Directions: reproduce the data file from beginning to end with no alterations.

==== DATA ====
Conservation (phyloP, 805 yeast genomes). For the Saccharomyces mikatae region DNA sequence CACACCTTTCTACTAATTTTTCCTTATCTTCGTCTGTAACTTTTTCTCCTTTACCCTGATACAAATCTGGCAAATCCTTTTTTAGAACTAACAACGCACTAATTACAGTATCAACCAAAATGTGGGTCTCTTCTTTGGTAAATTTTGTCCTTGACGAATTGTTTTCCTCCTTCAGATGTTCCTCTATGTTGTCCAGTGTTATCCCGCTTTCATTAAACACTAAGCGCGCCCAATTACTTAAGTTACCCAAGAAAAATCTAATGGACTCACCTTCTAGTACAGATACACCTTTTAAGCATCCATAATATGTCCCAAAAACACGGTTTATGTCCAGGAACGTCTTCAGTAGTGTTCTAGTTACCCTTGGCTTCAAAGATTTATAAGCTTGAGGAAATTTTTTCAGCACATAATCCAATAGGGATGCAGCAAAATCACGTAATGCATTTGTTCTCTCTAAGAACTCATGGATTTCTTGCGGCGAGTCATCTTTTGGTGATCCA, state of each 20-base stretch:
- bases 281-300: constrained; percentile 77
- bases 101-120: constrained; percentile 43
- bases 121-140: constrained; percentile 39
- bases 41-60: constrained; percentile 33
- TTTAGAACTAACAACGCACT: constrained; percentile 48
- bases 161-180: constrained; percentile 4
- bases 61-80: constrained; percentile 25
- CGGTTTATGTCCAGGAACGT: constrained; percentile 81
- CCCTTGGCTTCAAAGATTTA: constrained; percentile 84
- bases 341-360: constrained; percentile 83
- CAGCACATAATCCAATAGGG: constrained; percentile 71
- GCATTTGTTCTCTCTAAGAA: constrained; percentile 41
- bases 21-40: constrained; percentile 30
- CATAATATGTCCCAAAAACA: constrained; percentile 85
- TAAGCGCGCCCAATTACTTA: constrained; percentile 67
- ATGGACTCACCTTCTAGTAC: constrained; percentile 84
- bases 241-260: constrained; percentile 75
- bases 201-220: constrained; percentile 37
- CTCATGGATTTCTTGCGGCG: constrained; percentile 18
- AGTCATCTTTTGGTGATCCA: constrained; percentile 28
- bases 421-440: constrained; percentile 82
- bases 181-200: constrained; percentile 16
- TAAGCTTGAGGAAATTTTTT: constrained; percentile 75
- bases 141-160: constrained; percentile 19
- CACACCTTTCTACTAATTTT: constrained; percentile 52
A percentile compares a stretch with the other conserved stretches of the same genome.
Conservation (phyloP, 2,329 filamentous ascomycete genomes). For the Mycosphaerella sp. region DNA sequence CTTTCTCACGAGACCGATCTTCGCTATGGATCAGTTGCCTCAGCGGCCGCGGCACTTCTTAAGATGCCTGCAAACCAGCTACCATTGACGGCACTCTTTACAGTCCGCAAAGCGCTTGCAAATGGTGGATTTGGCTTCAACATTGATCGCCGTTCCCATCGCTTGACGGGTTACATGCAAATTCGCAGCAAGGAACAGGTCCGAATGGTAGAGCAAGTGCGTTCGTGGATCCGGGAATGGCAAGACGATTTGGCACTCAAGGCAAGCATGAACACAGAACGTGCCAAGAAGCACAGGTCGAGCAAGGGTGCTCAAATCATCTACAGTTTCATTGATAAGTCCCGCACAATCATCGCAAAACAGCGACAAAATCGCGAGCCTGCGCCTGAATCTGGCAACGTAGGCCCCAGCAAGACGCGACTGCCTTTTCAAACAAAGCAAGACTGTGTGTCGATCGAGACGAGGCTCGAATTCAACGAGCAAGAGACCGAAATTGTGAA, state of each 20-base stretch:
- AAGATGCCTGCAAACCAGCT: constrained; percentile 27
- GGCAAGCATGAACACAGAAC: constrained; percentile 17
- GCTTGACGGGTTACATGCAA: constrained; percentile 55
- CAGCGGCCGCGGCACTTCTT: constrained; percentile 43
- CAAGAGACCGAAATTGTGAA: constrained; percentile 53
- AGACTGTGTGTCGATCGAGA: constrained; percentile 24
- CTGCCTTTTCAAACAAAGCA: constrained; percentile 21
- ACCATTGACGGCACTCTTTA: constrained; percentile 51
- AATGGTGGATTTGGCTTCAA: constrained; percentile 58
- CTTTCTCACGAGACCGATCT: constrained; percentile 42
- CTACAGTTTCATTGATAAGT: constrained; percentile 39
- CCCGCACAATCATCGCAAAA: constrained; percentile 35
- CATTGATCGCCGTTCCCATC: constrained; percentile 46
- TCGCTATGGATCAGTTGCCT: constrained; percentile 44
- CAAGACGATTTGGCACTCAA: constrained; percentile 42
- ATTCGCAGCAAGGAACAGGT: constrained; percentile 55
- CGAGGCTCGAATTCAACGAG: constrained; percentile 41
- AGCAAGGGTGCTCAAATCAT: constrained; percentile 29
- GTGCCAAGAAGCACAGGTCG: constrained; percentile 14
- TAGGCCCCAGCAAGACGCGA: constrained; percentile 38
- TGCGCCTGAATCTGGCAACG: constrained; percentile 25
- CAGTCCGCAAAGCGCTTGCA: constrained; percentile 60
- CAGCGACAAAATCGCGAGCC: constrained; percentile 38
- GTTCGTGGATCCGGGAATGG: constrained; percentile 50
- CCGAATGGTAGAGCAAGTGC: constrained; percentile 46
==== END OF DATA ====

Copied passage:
Conservation (phyloP, 805 yeast genomes). For the Saccharomyces mikatae region DNA sequence CACACCTTTCTACTAATTTTTCCTTATCTTCGTCTGTAACTTTTTCTCCTTTACCCTGATACAAATCTGGCAAATCCTTTTTTAGAACTAACAACGCACTAATTACAGTATCAACCAAAATGTGGGTCTCTTCTTTGGTAAATTTTGTCCTTGACGAATTGTTTTCCTCCTTCAGATGTTCCTCTATGTTGTCCAGTGTTATCCCGCTTTCATTAAACACTAAGCGCGCCCAATTACTTAAGTTACCCAAGAAAAATCTAATGGACTCACCTTCTAGTACAGATACACCTTTTAAGCATCCATAATATGTCCCAAAAACACGGTTTATGTCCAGGAACGTCTTCAGTAGTGTTCTAGTTACCCTTGGCTTCAAAGATTTATAAGCTTGAGGAAATTTTTTCAGCACATAATCCAATAGGGATGCAGCAAAATCACGTAATGCATTTGTTCTCTCTAAGAACTCATGGATTTCTTGCGGCGAGTCATCTTTTGGTGATCCA, state of each 20-base stretch:
- bases 281-300: constrained; percentile 77
- bases 101-120: constrained; percentile 43
- bases 121-140: constrained; percentile 39
- bases 41-60: constrained; percentile 33
- TTTAGAACTAACAACGCACT: constrained; percentile 48
- bases 161-180: constrained; percentile 4
- bases 61-80: constrained; percentile 25
- CGGTTTATGTCCAGGAACGT: constrained; percentile 81
- CCCTTGGCTTCAAAGATTTA: constrained; percentile 84
- bases 341-360: constrained; percentile 83
- CAGCACATAATCCAATAGGG: constrained; percentile 71
- GCATTTGTTCTCTCTAAGAA: constrained; percentile 41
- bases 21-40: constrained; percentile 30
- CATAATATGTCCCAAAAACA: constrained; percentile 85
- TAAGCGCGCCCAATTACTTA: constrained; percentile 67
- ATGGACTCACCTTCTAGTAC: constrained; percentile 84
- bases 241-260: constrained; percentile 75
- bases 201-220: constrained; percentile 37
- CTCATGGATTTCTTGCGGCG: constrained; percentile 18
- AGTCATCTTTTGGTGATCCA: constrained; percentile 28
- bases 421-440: constrained; percentile 82
- bases 181-200: constrained; percentile 16
- TAAGCTTGAGGAAATTTTTT: constrained; percentile 75
- bases 141-160: constrained; percentile 19
- CACACCTTTCTACTAATTTT: constrained; percentile 52
A percentile compares a stretch with the other conserved stretches of the same genome.
Conservation (phyloP, 2,329 filamentous ascomycete genomes). For the Mycosphaerella sp. region DNA sequence CTTTCTCACGAGACCGATCTTCGCTATGGATCAGTTGCCTCAGCGGCCGCGGCACTTCTTAAGATGCCTGCAAACCAGCTACCATTGACGGCACTCTTTACAGTCCGCAAAGCGCTTGCAAATGGTGGATTTGGCTTCAACATTGATCGCCGTTCCCATCGCTTGACGGGTTACATGCAAATTCGCAGCAAGGAACAGGTCCGAATGGTAGAGCAAGTGCGTTCGTGGATCCGGGAATGGCAAGACGATTTGGCACTCAAGGCAAGCATGAACACAGAACGTGCCAAGAAGCACAGGTCGAGCAAGGGTGCTCAAATCATCTACAGTTTCATTGATAAGTCCCGCACAATCATCGCAAAACAGCGACAAAATCGCGAGCCTGCGCCTGAATCTGGCAACGTAGGCCCCAGCAAGACGCGACTGCCTTTTCAAACAAAGCAAGACTGTGTGTCGATCGAGACGAGGCTCGAATTCAACGAGCAAGAGACCGAAATTGTGAA, state of each 20-base stretch:
- AAGATGCCTGCAAACCAGCT: constrained; percentile 27
- GGCAAGCATGAACACAGAAC: constrained; percentile 17
- GCTTGACGGGTTACATGCAA: constrained; percentile 55
- CAGCGGCCGCGGCACTTCTT: constrained; percentile 43
- CAAGAGACCGAAATTGTGAA: constrained; percentile 53
- AGACTGTGTGTCGATCGAGA: constrained; percentile 24
- CTGCCTTTTCAAACAAAGCA: constrained; percentile 21
- ACCATTGACGGCACTCTTTA: constrained; percentile 51
- AATGGTGGATTTGGCTTCAA: constrained; percentile 58
- CTTTCTCACGAGACCGATCT: constrained; percentile 42
- CTACAGTTTCATTGATAAGT: constrained; percentile 39
- CCCGCACAATCATCGCAAAA: constrained; percentile 35
- CATTGATCGCCGTTCCCATC: constrained; percentile 46
- TCGCTATGGATCAGTTGCCT: constrained; percentile 44
- CAAGACGATTTGGCACTCAA: constrained; percentile 42
- ATTCGCAGCAAGGAACAGGT: constrained; percentile 55
- CGAGGCTCGAATTCAACGAG: constrained; percentile 41
- AGCAAGGGTGCTCAAATCAT: constrained; percentile 29
- GTGCCAAGAAGCACAGGTCG: constrained; percentile 14
- TAGGCCCCAGCAAGACGCGA: constrained; percentile 38
- TGCGCCTGAATCTGGCAACG: constrained; percentile 25
- CAGTCCGCAAAGCGCTTGCA: constrained; percentile 60
- CAGCGACAAAATCGCGAGCC: constrained; percentile 38
- GTTCGTGGATCCGGGAATGG: constrained; percentile 50
- CCGAATGGTAGAGCAAGTGC: constrained; percentile 46